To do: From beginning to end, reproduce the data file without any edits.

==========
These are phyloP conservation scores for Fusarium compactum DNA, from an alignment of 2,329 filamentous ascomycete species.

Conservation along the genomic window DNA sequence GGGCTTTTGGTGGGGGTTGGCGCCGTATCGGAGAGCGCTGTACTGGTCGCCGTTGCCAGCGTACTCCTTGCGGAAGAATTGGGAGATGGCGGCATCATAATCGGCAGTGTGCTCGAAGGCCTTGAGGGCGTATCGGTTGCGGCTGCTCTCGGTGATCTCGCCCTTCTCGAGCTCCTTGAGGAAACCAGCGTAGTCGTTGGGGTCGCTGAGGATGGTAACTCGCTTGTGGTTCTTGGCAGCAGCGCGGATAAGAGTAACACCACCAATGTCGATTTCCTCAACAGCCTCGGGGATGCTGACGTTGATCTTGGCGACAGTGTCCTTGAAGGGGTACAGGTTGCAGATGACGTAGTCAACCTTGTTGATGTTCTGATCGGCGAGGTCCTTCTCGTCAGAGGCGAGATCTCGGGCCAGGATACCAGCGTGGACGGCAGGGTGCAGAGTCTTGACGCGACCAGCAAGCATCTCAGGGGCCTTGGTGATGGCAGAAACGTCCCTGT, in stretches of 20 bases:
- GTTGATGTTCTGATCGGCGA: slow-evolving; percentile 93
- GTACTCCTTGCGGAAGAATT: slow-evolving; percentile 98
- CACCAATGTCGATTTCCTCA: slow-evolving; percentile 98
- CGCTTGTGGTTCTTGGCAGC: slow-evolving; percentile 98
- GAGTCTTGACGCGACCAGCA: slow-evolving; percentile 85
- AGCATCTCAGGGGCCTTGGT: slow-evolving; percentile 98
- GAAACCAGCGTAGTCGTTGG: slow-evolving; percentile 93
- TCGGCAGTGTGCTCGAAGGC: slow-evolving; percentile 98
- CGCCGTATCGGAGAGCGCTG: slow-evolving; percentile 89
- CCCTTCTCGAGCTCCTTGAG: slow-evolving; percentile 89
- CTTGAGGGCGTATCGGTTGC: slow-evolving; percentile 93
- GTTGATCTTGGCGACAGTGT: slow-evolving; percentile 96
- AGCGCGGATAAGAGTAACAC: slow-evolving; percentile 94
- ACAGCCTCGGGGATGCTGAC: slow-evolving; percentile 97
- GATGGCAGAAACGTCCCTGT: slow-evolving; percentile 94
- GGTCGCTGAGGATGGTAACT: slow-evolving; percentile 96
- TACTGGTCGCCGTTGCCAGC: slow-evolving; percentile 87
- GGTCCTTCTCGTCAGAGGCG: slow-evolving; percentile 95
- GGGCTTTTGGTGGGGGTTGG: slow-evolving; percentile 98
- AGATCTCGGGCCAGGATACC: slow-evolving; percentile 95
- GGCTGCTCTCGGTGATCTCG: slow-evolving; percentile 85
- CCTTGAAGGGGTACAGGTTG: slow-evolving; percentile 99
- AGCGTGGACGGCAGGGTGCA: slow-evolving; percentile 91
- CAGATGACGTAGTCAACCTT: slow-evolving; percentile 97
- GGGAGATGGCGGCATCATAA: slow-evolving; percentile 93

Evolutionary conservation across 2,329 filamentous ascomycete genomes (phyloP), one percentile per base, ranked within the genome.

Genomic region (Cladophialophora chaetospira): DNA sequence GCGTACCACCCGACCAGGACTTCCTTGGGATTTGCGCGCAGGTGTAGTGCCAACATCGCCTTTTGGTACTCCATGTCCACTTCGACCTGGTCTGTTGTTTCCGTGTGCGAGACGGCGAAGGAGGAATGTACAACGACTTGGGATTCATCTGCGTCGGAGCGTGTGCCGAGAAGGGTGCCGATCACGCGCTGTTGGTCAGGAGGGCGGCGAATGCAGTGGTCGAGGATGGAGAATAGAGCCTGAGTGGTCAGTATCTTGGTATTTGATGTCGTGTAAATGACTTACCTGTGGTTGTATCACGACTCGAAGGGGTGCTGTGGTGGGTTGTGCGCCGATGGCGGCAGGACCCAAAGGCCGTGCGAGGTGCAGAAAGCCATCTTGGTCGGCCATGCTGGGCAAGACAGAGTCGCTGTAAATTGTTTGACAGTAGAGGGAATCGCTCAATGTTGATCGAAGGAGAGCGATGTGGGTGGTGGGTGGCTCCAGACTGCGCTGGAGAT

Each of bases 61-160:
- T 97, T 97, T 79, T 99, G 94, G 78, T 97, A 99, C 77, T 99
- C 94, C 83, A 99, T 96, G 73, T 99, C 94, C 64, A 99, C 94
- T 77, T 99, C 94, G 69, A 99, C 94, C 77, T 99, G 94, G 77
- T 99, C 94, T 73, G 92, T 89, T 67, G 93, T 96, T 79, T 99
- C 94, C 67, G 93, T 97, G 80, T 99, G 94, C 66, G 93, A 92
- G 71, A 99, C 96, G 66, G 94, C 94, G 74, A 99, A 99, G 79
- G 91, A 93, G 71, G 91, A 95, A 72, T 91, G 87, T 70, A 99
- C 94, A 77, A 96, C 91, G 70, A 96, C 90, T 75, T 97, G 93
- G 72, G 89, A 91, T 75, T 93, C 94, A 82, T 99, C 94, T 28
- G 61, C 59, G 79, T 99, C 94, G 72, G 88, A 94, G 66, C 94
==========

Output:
These are phyloP conservation scores for Fusarium compactum DNA, from an alignment of 2,329 filamentous ascomycete species.

Conservation along the genomic window DNA sequence GGGCTTTTGGTGGGGGTTGGCGCCGTATCGGAGAGCGCTGTACTGGTCGCCGTTGCCAGCGTACTCCTTGCGGAAGAATTGGGAGATGGCGGCATCATAATCGGCAGTGTGCTCGAAGGCCTTGAGGGCGTATCGGTTGCGGCTGCTCTCGGTGATCTCGCCCTTCTCGAGCTCCTTGAGGAAACCAGCGTAGTCGTTGGGGTCGCTGAGGATGGTAACTCGCTTGTGGTTCTTGGCAGCAGCGCGGATAAGAGTAACACCACCAATGTCGATTTCCTCAACAGCCTCGGGGATGCTGACGTTGATCTTGGCGACAGTGTCCTTGAAGGGGTACAGGTTGCAGATGACGTAGTCAACCTTGTTGATGTTCTGATCGGCGAGGTCCTTCTCGTCAGAGGCGAGATCTCGGGCCAGGATACCAGCGTGGACGGCAGGGTGCAGAGTCTTGACGCGACCAGCAAGCATCTCAGGGGCCTTGGTGATGGCAGAAACGTCCCTGT, in stretches of 20 bases:
- GTTGATGTTCTGATCGGCGA: slow-evolving; percentile 93
- GTACTCCTTGCGGAAGAATT: slow-evolving; percentile 98
- CACCAATGTCGATTTCCTCA: slow-evolving; percentile 98
- CGCTTGTGGTTCTTGGCAGC: slow-evolving; percentile 98
- GAGTCTTGACGCGACCAGCA: slow-evolving; percentile 85
- AGCATCTCAGGGGCCTTGGT: slow-evolving; percentile 98
- GAAACCAGCGTAGTCGTTGG: slow-evolving; percentile 93
- TCGGCAGTGTGCTCGAAGGC: slow-evolving; percentile 98
- CGCCGTATCGGAGAGCGCTG: slow-evolving; percentile 89
- CCCTTCTCGAGCTCCTTGAG: slow-evolving; percentile 89
- CTTGAGGGCGTATCGGTTGC: slow-evolving; percentile 93
- GTTGATCTTGGCGACAGTGT: slow-evolving; percentile 96
- AGCGCGGATAAGAGTAACAC: slow-evolving; percentile 94
- ACAGCCTCGGGGATGCTGAC: slow-evolving; percentile 97
- GATGGCAGAAACGTCCCTGT: slow-evolving; percentile 94
- GGTCGCTGAGGATGGTAACT: slow-evolving; percentile 96
- TACTGGTCGCCGTTGCCAGC: slow-evolving; percentile 87
- GGTCCTTCTCGTCAGAGGCG: slow-evolving; percentile 95
- GGGCTTTTGGTGGGGGTTGG: slow-evolving; percentile 98
- AGATCTCGGGCCAGGATACC: slow-evolving; percentile 95
- GGCTGCTCTCGGTGATCTCG: slow-evolving; percentile 85
- CCTTGAAGGGGTACAGGTTG: slow-evolving; percentile 99
- AGCGTGGACGGCAGGGTGCA: slow-evolving; percentile 91
- CAGATGACGTAGTCAACCTT: slow-evolving; percentile 97
- GGGAGATGGCGGCATCATAA: slow-evolving; percentile 93

Evolutionary conservation across 2,329 filamentous ascomycete genomes (phyloP), one percentile per base, ranked within the genome.

Genomic region (Cladophialophora chaetospira): DNA sequence GCGTACCACCCGACCAGGACTTCCTTGGGATTTGCGCGCAGGTGTAGTGCCAACATCGCCTTTTGGTACTCCATGTCCACTTCGACCTGGTCTGTTGTTTCCGTGTGCGAGACGGCGAAGGAGGAATGTACAACGACTTGGGATTCATCTGCGTCGGAGCGTGTGCCGAGAAGGGTGCCGATCACGCGCTGTTGGTCAGGAGGGCGGCGAATGCAGTGGTCGAGGATGGAGAATAGAGCCTGAGTGGTCAGTATCTTGGTATTTGATGTCGTGTAAATGACTTACCTGTGGTTGTATCACGACTCGAAGGGGTGCTGTGGTGGGTTGTGCGCCGATGGCGGCAGGACCCAAAGGCCGTGCGAGGTGCAGAAAGCCATCTTGGTCGGCCATGCTGGGCAAGACAGAGTCGCTGTAAATTGTTTGACAGTAGAGGGAATCGCTCAATGTTGATCGAAGGAGAGCGATGTGGGTGGTGGGTGGCTCCAGACTGCGCTGGAGAT

Each of bases 61-160:
- T 97, T 97, T 79, T 99, G 94, G 78, T 97, A 99, C 77, T 99
- C 94, C 83, A 99, T 96, G 73, T 99, C 94, C 64, A 99, C 94
- T 77, T 99, C 94, G 69, A 99, C 94, C 77, T 99, G 94, G 77
- T 99, C 94, T 73, G 92, T 89, T 67, G 93, T 96, T 79, T 99
- C 94, C 67, G 93, T 97, G 80, T 99, G 94, C 66, G 93, A 92
- G 71, A 99, C 96, G 66, G 94, C 94, G 74, A 99, A 99, G 79
- G 91, A 93, G 71, G 91, A 95, A 72, T 91, G 87, T 70, A 99
- C 94, A 77, A 96, C 91, G 70, A 96, C 90, T 75, T 97, G 93
- G 72, G 89, A 91, T 75, T 93, C 94, A 82, T 99, C 94, T 28
- G 61, C 59, G 79, T 99, C 94, G 72, G 88, A 94, G 66, C 94